Have you ever wondered who invented TV? One day, while perched on my sofa and watching the news, I asked myself, “Who invented this box of moving images and sound before me?” I had no answer; I was clueless. After I finished watching the news, I went about, did some preliminary research, and discovered that television, as we know, it has a long and interesting history harkening back to the first patent in 1930 to a then 20-year-old Philo Taylor Farnsworth. Sure, arguments that TV’s history really began in the mid-19th century with the discoveries of photoconductivity and the scanning disk and they would be valid arguments, but I propose that these are discoveries that led to television and not the product itself. Without a doubt, the first patent for an electromechanical television goes to Farnsworth.
Farnsworth filed a series of television patents for his invention. He filed patents covering many of the mechanical and functional aspects of the television like the way the focusing, contrasting, control, and power work. Farnsworth licensed his invention to several companies who further developed his ideas to make the first successfully commercial television set. After a series of court cases and patent wars between Farnsworth and his main competitors for patent infringement, Farnsworth sold his company and television patents, thus ending the Farnsworth era.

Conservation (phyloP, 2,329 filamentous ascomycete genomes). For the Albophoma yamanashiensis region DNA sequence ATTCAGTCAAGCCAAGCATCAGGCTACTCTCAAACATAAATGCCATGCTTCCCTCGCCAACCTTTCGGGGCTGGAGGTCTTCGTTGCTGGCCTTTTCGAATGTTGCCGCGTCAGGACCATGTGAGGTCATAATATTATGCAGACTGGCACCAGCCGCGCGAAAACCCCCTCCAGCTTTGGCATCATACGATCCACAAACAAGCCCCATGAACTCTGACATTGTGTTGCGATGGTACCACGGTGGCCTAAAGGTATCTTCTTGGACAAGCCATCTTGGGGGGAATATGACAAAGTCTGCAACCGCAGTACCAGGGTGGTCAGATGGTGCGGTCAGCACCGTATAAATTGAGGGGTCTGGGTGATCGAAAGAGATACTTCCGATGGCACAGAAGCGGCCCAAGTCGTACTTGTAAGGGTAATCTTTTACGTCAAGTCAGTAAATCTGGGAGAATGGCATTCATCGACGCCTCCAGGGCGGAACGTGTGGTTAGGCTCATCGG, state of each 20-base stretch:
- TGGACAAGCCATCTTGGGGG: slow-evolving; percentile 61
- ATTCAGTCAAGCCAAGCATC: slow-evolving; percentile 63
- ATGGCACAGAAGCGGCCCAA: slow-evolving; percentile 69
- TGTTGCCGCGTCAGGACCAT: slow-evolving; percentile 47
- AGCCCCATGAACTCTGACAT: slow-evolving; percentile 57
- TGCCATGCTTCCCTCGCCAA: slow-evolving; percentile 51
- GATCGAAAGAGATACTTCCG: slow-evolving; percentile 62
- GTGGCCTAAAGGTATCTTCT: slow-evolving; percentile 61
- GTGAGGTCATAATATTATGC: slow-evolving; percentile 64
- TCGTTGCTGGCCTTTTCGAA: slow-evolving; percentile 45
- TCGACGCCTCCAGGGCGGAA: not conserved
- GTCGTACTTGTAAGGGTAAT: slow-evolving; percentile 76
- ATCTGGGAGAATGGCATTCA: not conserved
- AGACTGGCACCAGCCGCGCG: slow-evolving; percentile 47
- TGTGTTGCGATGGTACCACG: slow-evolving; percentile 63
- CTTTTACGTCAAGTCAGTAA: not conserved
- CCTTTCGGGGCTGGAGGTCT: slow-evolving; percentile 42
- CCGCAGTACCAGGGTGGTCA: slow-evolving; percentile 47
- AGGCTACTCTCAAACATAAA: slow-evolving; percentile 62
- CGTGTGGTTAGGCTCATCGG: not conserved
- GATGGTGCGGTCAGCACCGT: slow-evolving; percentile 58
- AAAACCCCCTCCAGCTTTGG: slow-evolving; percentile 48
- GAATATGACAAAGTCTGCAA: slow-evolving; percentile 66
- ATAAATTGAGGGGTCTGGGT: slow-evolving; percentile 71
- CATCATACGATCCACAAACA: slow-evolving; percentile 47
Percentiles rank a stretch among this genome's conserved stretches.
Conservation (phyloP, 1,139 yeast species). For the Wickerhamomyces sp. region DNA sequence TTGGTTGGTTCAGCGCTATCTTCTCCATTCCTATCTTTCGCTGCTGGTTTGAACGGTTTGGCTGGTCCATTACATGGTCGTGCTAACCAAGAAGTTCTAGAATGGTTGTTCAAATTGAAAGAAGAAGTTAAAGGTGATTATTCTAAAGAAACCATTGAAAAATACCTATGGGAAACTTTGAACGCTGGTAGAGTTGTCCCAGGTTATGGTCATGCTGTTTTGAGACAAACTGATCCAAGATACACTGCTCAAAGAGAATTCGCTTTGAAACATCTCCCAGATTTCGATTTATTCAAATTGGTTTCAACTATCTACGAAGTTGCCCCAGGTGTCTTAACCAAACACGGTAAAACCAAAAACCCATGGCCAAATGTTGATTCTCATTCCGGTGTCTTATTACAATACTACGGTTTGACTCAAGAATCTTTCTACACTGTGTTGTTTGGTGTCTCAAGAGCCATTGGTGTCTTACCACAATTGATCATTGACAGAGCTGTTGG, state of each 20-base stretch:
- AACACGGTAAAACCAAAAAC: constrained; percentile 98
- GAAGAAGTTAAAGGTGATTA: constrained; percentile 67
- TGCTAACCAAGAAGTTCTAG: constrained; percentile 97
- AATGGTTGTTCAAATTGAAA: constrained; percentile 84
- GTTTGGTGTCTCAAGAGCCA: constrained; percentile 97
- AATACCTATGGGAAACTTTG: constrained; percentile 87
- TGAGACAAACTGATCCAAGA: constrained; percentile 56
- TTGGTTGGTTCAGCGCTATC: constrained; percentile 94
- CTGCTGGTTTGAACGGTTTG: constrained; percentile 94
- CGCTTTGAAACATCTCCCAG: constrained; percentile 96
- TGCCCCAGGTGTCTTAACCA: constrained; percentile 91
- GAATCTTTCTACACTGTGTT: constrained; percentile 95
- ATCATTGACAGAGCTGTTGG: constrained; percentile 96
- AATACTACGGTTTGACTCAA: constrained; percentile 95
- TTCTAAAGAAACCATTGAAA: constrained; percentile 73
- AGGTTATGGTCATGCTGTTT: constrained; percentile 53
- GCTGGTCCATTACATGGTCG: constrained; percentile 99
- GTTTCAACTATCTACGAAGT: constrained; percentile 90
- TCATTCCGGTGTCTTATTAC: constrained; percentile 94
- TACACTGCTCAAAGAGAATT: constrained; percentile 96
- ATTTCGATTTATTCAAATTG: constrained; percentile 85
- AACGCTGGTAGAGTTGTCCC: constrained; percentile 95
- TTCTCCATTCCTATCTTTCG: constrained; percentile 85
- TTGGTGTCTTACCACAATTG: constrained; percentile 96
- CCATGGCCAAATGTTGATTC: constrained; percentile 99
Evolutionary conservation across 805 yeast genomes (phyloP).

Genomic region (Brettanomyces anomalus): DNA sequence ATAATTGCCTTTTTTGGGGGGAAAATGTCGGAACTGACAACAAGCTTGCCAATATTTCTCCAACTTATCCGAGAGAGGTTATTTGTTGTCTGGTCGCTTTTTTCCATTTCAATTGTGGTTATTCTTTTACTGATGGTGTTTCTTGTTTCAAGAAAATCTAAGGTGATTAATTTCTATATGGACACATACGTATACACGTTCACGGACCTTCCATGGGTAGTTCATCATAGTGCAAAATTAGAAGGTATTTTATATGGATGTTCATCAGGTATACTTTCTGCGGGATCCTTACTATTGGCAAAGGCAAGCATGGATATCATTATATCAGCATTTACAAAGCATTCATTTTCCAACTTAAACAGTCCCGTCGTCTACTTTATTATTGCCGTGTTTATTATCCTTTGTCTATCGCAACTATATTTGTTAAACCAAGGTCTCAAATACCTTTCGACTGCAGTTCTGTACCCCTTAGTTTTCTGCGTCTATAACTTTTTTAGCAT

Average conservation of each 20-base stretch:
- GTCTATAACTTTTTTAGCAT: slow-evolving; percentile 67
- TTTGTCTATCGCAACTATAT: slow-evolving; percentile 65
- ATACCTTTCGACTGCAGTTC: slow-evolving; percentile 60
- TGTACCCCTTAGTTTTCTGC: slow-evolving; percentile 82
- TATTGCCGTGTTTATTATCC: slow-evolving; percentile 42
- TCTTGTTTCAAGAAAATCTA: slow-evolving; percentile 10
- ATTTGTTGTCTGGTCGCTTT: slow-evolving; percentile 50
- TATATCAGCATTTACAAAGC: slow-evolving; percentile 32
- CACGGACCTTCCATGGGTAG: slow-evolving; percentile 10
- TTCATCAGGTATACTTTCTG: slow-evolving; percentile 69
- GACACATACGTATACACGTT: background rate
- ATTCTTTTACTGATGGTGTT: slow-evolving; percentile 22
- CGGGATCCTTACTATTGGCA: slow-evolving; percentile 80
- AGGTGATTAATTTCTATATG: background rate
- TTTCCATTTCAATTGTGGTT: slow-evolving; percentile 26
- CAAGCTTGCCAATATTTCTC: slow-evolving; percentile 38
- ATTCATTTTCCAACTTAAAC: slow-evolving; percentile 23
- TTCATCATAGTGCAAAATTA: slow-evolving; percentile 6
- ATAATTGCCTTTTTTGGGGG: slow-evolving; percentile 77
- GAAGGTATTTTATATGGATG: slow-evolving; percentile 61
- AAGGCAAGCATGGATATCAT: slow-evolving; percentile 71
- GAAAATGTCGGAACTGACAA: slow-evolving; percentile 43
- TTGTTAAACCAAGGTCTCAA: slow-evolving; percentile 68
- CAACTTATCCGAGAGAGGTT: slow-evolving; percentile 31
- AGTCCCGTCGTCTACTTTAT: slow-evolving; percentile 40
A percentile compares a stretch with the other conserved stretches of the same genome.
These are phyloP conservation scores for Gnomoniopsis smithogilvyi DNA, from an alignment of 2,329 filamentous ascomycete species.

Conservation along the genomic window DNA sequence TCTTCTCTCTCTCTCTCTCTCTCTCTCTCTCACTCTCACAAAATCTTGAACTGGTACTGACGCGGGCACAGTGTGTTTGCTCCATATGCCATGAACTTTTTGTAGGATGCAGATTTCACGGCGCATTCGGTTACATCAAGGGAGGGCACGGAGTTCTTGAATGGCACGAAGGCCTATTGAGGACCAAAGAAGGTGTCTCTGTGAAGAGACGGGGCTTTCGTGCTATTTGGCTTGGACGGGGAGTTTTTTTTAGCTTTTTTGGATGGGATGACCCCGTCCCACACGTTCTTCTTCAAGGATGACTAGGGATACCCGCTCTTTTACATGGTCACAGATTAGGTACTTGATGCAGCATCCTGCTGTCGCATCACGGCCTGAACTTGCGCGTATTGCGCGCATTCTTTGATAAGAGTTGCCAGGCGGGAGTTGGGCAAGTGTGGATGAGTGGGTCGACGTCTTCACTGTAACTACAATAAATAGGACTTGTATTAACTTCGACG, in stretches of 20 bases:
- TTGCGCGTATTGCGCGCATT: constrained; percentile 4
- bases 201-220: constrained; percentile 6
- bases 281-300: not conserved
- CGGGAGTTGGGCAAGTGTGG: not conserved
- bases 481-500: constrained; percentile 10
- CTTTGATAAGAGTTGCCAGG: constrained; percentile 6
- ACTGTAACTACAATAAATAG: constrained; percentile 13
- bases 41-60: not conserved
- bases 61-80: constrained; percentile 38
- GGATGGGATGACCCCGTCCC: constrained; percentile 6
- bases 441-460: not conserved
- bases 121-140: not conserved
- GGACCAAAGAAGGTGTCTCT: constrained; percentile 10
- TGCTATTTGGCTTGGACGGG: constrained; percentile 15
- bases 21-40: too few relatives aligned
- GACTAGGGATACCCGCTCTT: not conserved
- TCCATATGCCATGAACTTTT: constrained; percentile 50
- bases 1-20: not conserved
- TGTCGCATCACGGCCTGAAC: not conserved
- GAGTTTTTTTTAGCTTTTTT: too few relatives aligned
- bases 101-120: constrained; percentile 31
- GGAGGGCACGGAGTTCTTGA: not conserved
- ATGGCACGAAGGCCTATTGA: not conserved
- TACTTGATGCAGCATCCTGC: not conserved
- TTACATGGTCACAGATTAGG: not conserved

In the early 1930’s, the first commercially successful TVs were manufactured and sold in Germany, followed in quick succession by competitors in the U.S. and Britain. Since that time, the television has proven to be one of the most successful inventions in modern history.
TV has continued to evolve as new technologies emerge that affect the functional mechanics behind the invention. Nowadays, TV sets come in all shapes and sizes. Digitization of broadcast transmission and innovative plasma screen technology are other novel ways TV has changed in recent years. Patents behind the technology and functional mechanics for HDTV, LCD, and digital television further enhance TV-viewing experience and are all the rage in the market.
Numerous innovations use television sets as their base for operation. Video games and DVDs would not be able to function properly or at all without some kind of TV set to display their images. Computer monitors are also a form of TV set, although, with different purpose and functional technology. Computer monitors receive data from localized computer connection. DVD players, TIVO, and video game consoles all use TV sets.